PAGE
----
The first analysis of its kind carried out the by the Let’s Talk Prostate Cancer Expert Group – an initiative organised and funded by Astellas Pharma Europe – shows that despite being the most frequently diagnosed cancer in men, and with increasing incidence, prostate cancer does not receive the political attention that it deserves and patients experience wide variations in standards of care, whilst issues such as stigma, social isolation and poor help-seeking continue to raise concerns.
This is why the new Let’s Talk Prostate Cancer Digital Atlas has been launched – a unique and wide-ranging resource hub that provides the latest data, analysis and information on prostate cancer, aiming to aid informed decision-making and policy development to improve prostate cancer care and outcomes.
Analysis reveals that across the EU, just four countries – Austria, Estonia, Germany and the UK (England) – have in place tracked targets to improve prostate cancer outcomes despite prostate cancer accounting for around 25% of all new male cancers and 10% of male cancer deaths every year.
The analysis also shows considerable variation in access to specialist care across Europe. For example, there is a particularly low number of urologists in Ireland and the UK.
Currently, there is one urologist per 64,000 inhabitants in the UK compared to one per 14,000 in Germany. Also, guidelines from the European Association of Urology (EAU) suggest that treating prostate cancer patients in a way that prioritises quality of life requires a multi-disciplinary team, but only out of 27 countries explicitly recommend this in their national guidelines.
The data show that countries which invest more in cancer care tend to achieve better patient outcomes. However, there is a significant variation in cancer medicines spend across Europe suggesting that not all men receive optimal treatment. Belgium, Germany and Austria all have a high per capita spend on cancer treatments. For example, Austria spent €108 per capita in 2018 in comparison to the UK and Portugal, who spent less than half the amount per capita.
In addition, despite the high disease burden on those affected and their families, new analysis shows that prostate cancer is also not as highly prioritised as other types of cancer and that the gold standard of breast cancer care should be applied more widely to all types of cancer. The findings reveal that in five European countries – the United Kingdom, Germany, Italy, France, and Spain – the number of political debates, discussions and groups related to breast cancer is significantly higher than the number for prostate cancer.
For example, in France, prostate cancer is mentioned four times in the national cancer strategy, compared to 25 mentions, and a separate chapter, for breast cancer, despite more new cases of prostate cancer than breast cancer in 2018.
Throughout 2020, Covid-19 has exacerbated issues relating to early detection, treatment and care of patients with cancer, including men with prostate cancer, at a time when health inequalities, stigma and health system challenges are already contributing to sub-optimal outcomes.
It is also widely acknowledged that there is evidence of disproportionate mortality and morbidity amongst black, Asian and minority ethnic people when looking at the impact of Covid-19. This is mirrored by the fact that these communities also have a 30% higher mortality rate when confronted with prostate cancer, demonstrating that there is an urgent need to better understand and support these specific communities.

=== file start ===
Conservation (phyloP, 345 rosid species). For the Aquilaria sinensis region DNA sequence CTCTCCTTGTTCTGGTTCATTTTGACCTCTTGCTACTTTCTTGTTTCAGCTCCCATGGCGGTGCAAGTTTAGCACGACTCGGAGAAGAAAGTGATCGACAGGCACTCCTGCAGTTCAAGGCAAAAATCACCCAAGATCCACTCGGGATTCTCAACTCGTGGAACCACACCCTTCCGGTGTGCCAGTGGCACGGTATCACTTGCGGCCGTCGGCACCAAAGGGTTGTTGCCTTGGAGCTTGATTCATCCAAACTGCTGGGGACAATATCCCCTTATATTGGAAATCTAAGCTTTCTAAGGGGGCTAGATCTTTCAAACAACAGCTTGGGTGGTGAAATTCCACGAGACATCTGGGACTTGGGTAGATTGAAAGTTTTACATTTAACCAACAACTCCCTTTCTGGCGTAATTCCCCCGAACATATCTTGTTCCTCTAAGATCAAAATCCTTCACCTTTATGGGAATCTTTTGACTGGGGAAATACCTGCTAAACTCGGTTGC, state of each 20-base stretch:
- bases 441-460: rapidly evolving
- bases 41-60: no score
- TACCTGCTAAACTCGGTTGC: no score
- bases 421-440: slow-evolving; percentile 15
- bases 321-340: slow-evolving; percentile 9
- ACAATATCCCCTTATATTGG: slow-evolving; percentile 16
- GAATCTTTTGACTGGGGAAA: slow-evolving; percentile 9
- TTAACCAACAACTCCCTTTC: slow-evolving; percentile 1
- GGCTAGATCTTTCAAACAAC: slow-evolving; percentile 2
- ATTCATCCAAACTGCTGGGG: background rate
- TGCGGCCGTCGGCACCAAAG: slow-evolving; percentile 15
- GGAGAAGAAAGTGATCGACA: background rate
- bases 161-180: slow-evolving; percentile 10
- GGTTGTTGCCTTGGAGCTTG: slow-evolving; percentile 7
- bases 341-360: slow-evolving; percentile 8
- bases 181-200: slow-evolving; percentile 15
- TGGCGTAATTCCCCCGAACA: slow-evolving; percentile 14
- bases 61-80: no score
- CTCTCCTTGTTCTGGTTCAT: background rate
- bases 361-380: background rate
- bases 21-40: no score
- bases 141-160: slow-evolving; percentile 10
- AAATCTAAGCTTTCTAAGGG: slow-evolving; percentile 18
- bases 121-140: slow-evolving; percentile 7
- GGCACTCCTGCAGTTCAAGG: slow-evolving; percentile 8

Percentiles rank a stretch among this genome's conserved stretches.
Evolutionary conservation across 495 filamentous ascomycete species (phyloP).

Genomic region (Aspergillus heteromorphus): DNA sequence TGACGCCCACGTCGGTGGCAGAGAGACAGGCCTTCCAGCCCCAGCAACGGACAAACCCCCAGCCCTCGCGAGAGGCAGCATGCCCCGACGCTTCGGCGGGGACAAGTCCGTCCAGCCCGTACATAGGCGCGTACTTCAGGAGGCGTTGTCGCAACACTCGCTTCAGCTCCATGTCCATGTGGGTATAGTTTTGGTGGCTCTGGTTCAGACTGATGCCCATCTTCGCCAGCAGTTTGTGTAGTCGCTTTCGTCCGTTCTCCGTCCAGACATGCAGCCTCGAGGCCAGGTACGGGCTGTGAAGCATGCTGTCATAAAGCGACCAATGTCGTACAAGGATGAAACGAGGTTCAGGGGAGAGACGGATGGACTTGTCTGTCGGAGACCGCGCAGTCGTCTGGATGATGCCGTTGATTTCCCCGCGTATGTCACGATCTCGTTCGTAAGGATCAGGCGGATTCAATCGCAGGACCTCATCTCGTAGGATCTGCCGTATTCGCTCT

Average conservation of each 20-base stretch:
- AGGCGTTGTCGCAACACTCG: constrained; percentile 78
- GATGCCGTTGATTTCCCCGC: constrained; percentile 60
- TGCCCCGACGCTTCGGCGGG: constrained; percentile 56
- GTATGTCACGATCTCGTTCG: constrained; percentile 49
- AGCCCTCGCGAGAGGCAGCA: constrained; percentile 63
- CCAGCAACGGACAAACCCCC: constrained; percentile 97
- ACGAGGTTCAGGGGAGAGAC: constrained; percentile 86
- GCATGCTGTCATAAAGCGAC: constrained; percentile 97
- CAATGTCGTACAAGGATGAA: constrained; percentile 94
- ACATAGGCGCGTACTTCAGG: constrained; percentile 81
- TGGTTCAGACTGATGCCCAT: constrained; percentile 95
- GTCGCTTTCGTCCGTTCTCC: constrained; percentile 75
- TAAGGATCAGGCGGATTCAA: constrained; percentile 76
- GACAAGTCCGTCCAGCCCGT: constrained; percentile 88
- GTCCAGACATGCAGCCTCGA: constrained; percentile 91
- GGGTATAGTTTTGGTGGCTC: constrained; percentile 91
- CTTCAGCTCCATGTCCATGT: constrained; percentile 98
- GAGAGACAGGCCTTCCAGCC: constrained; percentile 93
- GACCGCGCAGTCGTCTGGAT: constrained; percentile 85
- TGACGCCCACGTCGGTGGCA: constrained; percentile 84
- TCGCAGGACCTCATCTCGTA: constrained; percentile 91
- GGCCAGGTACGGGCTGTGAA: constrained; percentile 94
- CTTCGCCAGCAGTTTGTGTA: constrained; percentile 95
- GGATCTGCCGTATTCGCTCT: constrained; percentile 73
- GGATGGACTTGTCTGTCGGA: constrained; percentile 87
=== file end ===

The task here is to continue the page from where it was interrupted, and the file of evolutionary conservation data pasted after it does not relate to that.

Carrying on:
This new Europe-wide resource hub shows that direct political action is needed across the EU if outcomes for those living with the disease are to be improved. The Let’s Talk Prostate Cancer group is calling on policymakers and health system leaders to ensure that those affected by prostate cancer receive the right treatment at the right time, no matter where in Europe they live. This should include a commitment by national governments to ensure specific and measurable prostate cancer targets are implemented in country cancer plans and that all EU Member States follow the European Association of Urology (EAU) clinical guidelines on prostate cancer.
Tiemo Wölken, MEP said: “Our new analysis reveals considerable variance in prostate cancer care across European countries. Awareness remains relatively low, early detection is a challenge and people living with prostate cancer do not always have access to the treatment and care necessary to secure the best possible outcomes – longer and more comfortable lives despite the disease.
“This variance of cancer care cannot continue. These issues, compounded by the COVID-19 crisis, require urgent action, but they also present a unique opportunity for change and improvement in care.
“We have launched the Let’s Talk Prostate Cancer Digital Atlas today as we are urging policymakers at national and European level to review the level of focus on prostate cancer within cancer strategies. Firstly, the Let’s Talk Prostate Cancer group is calling on all EU Member States to ensure that, as a minimum, the European Association of Urology (EAU) clinical guidelines on prostate cancer are followed.
“This will help reduce the variance in patient care and outcomes. Secondly, all EU Member States should have in place an ambition specific to prostate cancer within their national cancer plans, which is measurable and achievable. We expect the EU Beating Cancer Plan to be launched in January and we strongly encourage these measures to be introduced as part of the implementation of this important plan.”